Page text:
It is a crazy system. A group of people of varying ages, backgrounds and experience are brought together and put in charge of a complex organisation of which they know very little. Some are elected, others are appointed by a process of political patronage, or in the hope that they will provide financial support, business or legal expertise, or sometimes because of their religious persuasions.
The elected representatives may be motivated by a genuine desire to serve the community, or they may have a personal axe to grind. Some will see the position as a stepping stone to quite different career ambitions; others regard it as a status symbol or imagine they will be in a position of power. For almost all of them, their new role is secondary to the main business of their lives. Very few have the financial independence and lack of other commitments necessary to give the job the attention it deserves.
With minimal training, these people suddenly find themselves in charge of large amounts of public money, and with huge responsibilities for formulating policies and making appointments. They soon find that their formal sessions are dominated by a few voluble personalities, and that many of the real decisions are made by committees, or by the professionals who know how the organisation works, and what is practicable and desirable.
This system does sometimes throw up remarkable people with a swift intuitive grasp of essentials, clear vision and the power to motivate others to the general good. It also produces ignorant, power hungry people who abuse their position to impose their own half-baked views. The majority though, aware of their own limitations, are happy to follow their more forceful leaders and simply rubber-stamp decisions.
Fortunately the professionals who really run the show go on doing their job, limiting the damage that their theoretical masters can do by restricting the information available to them, fobbing them off with assurances that everything is fine, or swamping them with so much highly technical jargon that they give up even trying to understand what is going on.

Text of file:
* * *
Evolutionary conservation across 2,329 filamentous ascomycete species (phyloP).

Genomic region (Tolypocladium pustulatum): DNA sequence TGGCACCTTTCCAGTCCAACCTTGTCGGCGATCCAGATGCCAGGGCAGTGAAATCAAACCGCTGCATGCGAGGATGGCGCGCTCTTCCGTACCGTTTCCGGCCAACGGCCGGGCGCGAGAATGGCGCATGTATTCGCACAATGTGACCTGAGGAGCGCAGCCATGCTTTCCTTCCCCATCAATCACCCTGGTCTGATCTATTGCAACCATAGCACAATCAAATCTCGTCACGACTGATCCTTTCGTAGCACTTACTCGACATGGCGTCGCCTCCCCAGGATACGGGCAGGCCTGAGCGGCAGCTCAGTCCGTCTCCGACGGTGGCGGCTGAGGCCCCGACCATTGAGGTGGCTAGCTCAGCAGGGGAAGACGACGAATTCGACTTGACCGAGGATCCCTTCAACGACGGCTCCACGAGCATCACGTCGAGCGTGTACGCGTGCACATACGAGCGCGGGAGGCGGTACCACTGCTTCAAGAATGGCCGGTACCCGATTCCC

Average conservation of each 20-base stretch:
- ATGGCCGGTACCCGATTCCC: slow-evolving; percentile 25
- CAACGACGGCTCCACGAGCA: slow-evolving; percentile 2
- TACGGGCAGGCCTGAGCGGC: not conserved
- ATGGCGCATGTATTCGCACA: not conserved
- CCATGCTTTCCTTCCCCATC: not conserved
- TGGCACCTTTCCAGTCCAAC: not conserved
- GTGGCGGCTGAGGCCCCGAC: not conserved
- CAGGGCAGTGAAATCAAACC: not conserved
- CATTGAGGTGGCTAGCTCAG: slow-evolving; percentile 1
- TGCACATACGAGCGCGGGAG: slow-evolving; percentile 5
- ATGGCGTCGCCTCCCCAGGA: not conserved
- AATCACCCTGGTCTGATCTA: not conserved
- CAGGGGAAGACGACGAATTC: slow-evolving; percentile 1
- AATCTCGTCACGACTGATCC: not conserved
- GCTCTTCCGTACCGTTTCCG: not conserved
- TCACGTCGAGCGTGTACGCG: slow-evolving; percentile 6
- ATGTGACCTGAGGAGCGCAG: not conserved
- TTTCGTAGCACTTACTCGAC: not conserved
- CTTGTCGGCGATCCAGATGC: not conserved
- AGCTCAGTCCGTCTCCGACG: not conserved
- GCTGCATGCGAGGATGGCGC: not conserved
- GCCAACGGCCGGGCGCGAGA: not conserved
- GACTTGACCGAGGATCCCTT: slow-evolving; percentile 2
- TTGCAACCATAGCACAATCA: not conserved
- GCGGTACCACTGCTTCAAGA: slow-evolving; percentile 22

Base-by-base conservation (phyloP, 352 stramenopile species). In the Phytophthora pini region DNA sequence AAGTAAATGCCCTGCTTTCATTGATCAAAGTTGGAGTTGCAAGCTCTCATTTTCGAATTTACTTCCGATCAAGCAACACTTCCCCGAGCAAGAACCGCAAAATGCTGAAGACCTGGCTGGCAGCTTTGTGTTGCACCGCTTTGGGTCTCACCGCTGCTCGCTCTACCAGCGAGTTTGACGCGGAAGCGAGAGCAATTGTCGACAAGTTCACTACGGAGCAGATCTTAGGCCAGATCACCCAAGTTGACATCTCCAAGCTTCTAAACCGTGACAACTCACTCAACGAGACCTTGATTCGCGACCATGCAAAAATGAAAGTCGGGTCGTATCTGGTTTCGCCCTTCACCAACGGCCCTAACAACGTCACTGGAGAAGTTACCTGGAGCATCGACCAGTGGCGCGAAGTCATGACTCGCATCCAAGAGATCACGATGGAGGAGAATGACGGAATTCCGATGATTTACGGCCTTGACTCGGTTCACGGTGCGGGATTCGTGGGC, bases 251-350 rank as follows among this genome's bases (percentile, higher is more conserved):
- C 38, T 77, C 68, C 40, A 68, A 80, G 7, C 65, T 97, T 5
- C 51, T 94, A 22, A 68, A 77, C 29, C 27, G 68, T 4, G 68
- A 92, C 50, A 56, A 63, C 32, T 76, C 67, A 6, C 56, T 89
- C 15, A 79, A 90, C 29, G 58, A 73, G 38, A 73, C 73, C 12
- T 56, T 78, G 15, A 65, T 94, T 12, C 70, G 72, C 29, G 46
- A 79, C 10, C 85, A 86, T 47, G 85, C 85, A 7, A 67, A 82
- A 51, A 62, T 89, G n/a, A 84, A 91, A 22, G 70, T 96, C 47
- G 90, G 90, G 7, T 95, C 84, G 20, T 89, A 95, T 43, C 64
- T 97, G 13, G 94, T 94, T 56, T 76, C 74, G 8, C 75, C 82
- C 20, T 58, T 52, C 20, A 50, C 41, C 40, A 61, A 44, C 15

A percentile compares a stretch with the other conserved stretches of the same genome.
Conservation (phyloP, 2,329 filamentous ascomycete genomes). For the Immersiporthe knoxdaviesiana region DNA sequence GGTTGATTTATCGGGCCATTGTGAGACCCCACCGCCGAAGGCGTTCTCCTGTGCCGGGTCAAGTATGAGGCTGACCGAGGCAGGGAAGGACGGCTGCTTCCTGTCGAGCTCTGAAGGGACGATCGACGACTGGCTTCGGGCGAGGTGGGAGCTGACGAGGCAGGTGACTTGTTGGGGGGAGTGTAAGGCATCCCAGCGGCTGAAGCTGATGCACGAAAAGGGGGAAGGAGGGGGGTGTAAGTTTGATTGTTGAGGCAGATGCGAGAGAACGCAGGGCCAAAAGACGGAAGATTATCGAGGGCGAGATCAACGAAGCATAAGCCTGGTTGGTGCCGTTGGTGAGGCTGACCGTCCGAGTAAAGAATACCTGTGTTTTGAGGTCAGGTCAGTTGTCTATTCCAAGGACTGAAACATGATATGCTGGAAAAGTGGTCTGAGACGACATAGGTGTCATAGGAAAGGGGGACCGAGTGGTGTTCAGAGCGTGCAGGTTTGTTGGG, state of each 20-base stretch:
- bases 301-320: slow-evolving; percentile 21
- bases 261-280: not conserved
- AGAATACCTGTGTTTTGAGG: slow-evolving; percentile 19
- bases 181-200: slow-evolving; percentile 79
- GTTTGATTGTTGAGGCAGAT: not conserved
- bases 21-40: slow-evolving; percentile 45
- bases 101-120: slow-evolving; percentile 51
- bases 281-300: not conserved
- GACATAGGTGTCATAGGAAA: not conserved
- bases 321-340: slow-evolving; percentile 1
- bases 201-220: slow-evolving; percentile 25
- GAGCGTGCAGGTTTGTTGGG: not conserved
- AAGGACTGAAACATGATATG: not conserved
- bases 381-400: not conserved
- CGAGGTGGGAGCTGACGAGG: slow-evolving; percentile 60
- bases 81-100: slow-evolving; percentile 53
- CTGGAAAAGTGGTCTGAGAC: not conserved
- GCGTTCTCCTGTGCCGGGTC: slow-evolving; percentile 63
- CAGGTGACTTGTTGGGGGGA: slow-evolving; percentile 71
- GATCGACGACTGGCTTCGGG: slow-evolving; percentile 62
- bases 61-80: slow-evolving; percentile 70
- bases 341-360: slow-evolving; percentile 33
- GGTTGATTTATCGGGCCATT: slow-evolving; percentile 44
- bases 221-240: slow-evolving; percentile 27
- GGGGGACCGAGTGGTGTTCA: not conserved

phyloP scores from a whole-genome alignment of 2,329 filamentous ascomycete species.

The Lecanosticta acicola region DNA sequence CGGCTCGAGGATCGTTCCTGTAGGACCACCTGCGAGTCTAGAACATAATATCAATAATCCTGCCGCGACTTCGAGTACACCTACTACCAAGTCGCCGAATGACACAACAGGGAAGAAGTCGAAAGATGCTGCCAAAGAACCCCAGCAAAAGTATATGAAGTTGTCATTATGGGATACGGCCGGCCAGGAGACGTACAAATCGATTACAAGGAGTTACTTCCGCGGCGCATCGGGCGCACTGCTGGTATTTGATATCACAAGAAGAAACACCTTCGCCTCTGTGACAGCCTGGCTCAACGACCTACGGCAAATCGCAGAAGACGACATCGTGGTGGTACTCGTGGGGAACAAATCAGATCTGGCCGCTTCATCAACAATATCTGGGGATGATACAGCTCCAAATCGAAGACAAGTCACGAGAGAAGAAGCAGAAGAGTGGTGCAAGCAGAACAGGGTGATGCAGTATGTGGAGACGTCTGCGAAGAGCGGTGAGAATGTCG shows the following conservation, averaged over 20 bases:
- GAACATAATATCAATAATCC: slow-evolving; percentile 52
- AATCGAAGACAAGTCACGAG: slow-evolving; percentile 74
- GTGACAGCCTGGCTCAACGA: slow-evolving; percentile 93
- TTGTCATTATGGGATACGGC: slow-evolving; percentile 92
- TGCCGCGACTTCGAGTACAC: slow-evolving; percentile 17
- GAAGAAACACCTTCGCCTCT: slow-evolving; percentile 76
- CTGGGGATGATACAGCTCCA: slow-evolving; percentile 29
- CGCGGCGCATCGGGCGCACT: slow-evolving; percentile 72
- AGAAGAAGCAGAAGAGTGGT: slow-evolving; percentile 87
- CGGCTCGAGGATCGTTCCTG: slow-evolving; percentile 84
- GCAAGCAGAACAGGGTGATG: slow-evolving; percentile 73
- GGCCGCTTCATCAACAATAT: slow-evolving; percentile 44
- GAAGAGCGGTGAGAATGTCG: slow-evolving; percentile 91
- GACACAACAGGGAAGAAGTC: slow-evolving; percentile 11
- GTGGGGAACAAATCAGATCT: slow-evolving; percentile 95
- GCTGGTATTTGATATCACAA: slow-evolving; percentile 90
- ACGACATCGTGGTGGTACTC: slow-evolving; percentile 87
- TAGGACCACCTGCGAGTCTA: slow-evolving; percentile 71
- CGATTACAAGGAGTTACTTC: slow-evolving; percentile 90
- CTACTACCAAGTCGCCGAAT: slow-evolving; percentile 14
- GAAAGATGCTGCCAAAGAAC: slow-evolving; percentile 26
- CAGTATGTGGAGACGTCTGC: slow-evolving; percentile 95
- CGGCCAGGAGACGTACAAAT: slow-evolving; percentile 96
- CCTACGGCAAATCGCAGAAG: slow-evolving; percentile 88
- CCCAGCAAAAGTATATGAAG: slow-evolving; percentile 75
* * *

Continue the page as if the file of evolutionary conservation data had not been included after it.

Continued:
Of course, with sufficient application, these well-meaning amateurs can begin to understand the issues and make a real contribution to debate and decision-making. Then after four years, just as they are getting the hang of the things, their term ends and they are replaced by another group of rookies.
Some may be re-elected for a second term, if they have not been too discouraged by the high demands and meagre rewards of the job; and certainly many of the appointees become permanent fixtures. Unfortunately they are often poor attenders, with a tendency to doze off during long tedious discussions.
This is clearly no way to run a school, or a country, but this description above applies equally to both. Martin Corrick (Governors' page, TES, February 9) has some radical suggestions for reform.
The House of Lords - sorry, I mean local education authority governors - should be "eliminated" (not so much radical as revolutionary!). MPs - no, governors - should have compulsory training, be paid, and appointed, initially for a one-year trial, just like civil servants, in fact. It is not too clear who would do the appointing or assess the success or otherwise of the trial period.
A whole new quango perhaps? What fun! This would produce an altogether more rational system, but one not nearly so much like a democracy.
In the end it is a choice between the amateurish, well-intentioned bumbling of Jim Hacker or the slick, cynical professionalism of Sir Humphrey Appleby. My sympathies were always with Jim.
Lindy Hardcastle is a governor in Leicestershire